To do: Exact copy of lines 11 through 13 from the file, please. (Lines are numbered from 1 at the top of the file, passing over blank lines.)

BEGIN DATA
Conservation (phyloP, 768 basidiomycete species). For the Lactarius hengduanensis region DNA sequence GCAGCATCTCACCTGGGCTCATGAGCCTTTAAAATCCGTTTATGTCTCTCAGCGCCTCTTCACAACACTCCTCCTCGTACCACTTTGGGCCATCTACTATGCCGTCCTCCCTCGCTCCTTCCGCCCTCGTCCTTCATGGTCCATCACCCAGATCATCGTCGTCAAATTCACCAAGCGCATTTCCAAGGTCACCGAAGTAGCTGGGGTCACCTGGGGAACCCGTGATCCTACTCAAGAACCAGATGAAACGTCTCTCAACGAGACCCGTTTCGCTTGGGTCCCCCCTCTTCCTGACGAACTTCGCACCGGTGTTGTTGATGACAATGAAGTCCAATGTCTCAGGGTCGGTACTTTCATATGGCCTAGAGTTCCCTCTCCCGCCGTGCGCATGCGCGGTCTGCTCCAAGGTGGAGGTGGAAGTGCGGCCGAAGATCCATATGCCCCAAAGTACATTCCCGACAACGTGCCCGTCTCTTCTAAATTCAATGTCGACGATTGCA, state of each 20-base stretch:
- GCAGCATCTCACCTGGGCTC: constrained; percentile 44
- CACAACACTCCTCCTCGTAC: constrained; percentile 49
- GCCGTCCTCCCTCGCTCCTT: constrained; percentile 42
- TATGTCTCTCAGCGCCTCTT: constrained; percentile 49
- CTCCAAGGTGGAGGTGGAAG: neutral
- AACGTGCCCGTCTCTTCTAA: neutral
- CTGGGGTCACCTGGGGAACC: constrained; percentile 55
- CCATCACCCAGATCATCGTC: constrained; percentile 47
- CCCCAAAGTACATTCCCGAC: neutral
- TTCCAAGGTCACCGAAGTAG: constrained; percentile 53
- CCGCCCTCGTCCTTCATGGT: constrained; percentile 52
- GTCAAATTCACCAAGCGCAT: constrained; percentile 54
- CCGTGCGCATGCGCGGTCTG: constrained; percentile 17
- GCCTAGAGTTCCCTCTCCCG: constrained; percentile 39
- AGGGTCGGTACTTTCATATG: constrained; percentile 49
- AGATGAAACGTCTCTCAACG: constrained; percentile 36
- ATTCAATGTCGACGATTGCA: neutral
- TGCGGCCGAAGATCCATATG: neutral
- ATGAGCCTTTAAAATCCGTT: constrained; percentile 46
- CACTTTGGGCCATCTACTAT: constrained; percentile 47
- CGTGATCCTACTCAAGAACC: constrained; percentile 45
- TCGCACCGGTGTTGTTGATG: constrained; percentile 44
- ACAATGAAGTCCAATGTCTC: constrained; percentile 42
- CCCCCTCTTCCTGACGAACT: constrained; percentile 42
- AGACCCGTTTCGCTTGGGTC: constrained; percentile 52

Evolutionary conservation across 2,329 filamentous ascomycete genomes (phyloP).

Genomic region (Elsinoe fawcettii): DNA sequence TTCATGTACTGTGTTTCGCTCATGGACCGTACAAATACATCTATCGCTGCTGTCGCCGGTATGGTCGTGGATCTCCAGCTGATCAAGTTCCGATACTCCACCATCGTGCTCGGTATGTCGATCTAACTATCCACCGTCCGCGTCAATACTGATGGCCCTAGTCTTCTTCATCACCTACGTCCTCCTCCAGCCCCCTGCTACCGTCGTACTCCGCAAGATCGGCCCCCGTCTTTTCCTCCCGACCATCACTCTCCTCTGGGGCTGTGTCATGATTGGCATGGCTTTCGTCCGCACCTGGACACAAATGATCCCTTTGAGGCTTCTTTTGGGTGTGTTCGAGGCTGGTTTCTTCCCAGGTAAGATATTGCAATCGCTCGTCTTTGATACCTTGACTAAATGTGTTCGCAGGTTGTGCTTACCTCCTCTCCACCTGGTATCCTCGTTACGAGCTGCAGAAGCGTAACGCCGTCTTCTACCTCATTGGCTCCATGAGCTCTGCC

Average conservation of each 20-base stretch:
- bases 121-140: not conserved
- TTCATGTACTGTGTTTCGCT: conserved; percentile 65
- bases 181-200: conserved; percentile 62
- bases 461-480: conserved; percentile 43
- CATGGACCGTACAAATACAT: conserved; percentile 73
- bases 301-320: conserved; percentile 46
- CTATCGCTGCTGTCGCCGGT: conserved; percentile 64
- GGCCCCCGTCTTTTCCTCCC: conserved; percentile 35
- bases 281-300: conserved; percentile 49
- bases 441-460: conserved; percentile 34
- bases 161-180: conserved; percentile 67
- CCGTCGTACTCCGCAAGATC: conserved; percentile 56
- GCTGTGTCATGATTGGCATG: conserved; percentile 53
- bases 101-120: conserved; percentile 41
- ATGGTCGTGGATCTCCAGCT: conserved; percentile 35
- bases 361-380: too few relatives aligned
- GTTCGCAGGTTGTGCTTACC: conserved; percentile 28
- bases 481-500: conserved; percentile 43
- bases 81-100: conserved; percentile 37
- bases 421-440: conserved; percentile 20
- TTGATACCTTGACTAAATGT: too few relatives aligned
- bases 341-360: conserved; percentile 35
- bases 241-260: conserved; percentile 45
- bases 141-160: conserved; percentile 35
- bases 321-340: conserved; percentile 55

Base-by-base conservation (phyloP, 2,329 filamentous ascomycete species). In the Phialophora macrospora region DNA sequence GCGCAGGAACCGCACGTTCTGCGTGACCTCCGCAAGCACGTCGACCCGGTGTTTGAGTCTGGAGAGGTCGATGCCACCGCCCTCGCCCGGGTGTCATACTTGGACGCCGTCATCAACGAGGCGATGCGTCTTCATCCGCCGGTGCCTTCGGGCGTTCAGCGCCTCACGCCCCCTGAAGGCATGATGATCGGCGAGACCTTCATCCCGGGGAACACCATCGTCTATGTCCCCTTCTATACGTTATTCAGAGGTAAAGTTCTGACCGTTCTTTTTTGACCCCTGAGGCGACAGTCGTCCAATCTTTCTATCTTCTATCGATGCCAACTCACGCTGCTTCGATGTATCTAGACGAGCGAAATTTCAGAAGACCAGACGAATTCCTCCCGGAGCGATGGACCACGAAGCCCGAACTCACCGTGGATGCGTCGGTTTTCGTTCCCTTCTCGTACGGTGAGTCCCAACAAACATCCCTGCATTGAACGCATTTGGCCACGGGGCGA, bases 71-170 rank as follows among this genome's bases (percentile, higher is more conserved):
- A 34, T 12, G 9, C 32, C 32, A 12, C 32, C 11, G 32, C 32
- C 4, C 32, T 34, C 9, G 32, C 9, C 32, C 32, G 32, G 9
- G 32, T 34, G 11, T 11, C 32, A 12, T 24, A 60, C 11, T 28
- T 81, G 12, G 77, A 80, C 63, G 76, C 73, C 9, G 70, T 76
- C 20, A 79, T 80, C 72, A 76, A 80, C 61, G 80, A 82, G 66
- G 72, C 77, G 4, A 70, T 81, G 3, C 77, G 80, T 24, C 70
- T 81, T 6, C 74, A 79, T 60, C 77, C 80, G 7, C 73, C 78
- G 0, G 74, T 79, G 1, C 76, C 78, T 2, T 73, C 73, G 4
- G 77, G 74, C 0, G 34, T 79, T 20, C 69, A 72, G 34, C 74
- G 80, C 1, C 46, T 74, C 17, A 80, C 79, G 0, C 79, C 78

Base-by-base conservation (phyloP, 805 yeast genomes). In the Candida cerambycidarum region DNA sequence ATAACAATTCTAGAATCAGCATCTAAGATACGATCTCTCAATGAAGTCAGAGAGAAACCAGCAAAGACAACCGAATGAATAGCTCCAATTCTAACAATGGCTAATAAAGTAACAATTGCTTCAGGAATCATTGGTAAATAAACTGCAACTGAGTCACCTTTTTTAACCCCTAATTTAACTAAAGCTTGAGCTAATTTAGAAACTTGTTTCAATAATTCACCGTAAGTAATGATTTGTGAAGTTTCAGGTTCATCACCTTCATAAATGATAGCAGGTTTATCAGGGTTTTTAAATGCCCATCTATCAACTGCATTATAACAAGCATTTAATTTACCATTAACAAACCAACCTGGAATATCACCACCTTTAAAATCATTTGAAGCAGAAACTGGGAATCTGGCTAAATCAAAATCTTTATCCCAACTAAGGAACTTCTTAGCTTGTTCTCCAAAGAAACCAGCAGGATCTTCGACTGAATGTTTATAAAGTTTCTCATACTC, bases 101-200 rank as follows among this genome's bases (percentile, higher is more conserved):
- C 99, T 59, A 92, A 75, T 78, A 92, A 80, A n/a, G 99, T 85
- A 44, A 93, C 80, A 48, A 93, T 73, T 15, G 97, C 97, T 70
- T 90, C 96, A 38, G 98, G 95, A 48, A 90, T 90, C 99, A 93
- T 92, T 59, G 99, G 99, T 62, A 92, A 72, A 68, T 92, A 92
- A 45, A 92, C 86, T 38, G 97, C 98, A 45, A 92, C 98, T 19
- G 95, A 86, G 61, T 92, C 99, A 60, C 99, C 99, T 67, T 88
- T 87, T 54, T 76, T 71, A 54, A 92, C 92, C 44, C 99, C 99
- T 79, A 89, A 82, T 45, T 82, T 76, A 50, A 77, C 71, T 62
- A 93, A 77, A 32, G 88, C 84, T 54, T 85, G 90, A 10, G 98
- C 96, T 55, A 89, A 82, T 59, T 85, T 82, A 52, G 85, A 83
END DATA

- TTCCAAGGTCACCGAAGTAG: constrained; percentile 53
- CCGCCCTCGTCCTTCATGGT: constrained; percentile 52
- GTCAAATTCACCAAGCGCAT: constrained; percentile 54